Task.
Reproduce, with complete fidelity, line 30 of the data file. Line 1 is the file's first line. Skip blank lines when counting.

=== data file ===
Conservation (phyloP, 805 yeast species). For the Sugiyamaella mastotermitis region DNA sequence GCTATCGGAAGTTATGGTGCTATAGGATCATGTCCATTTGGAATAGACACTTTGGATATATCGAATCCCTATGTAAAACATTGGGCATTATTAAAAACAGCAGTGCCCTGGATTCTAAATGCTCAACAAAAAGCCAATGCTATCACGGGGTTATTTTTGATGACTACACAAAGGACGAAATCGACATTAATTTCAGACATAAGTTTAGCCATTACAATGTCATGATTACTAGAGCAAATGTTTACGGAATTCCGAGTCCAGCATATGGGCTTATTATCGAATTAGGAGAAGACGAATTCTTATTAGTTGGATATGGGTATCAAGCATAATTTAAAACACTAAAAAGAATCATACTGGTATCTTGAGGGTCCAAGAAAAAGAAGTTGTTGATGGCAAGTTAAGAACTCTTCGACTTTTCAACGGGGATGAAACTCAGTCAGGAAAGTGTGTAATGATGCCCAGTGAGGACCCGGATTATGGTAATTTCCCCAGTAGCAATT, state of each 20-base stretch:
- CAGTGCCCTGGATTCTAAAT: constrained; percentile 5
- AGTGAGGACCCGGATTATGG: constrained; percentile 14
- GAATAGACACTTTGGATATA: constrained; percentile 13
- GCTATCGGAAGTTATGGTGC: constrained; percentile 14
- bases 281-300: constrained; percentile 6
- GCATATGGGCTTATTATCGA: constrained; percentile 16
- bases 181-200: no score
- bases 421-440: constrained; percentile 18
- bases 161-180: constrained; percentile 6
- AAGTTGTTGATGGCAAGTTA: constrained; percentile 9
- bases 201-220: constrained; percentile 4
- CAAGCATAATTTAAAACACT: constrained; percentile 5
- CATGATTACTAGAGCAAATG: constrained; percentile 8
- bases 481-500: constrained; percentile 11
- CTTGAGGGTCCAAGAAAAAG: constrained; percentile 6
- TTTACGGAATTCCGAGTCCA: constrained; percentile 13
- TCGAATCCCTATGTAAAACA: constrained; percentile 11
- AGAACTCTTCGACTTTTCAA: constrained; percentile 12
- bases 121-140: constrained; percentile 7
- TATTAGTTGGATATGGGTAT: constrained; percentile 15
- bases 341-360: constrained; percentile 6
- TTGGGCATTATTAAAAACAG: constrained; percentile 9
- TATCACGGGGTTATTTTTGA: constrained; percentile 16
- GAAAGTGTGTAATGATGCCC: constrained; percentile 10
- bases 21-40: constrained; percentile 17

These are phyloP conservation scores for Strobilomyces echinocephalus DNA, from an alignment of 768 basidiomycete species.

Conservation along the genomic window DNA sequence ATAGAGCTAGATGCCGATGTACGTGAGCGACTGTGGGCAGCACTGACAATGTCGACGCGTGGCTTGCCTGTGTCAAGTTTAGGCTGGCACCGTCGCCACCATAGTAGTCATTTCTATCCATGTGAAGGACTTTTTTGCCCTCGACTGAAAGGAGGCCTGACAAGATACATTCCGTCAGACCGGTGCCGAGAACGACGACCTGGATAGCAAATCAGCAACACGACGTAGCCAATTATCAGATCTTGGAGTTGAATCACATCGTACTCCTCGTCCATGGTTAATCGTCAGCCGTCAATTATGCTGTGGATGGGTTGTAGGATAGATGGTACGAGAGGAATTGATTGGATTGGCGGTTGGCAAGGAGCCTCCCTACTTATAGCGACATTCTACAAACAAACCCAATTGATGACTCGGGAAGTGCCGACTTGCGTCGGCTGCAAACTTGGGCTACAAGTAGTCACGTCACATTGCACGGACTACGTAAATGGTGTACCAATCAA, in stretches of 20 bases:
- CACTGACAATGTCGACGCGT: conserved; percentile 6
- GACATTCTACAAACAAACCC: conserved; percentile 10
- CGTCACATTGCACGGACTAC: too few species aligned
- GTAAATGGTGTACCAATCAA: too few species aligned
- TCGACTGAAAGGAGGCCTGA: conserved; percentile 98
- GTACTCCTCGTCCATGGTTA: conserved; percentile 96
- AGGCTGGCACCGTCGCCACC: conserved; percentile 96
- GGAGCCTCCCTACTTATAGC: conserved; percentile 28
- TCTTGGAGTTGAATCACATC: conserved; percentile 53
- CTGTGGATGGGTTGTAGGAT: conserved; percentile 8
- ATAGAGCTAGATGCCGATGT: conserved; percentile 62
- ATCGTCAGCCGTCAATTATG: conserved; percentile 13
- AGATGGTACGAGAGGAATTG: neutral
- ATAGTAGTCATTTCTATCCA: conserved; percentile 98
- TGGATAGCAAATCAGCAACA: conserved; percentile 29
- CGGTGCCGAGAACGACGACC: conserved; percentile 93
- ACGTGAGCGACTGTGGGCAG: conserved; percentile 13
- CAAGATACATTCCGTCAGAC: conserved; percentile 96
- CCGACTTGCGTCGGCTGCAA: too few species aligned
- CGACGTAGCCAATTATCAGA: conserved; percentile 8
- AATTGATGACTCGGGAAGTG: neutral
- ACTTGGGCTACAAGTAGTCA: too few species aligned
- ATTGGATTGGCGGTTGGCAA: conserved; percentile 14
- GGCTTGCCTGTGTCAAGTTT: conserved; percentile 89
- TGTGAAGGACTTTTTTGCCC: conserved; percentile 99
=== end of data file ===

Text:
- GACATTCTACAAACAAACCC: conserved; percentile 10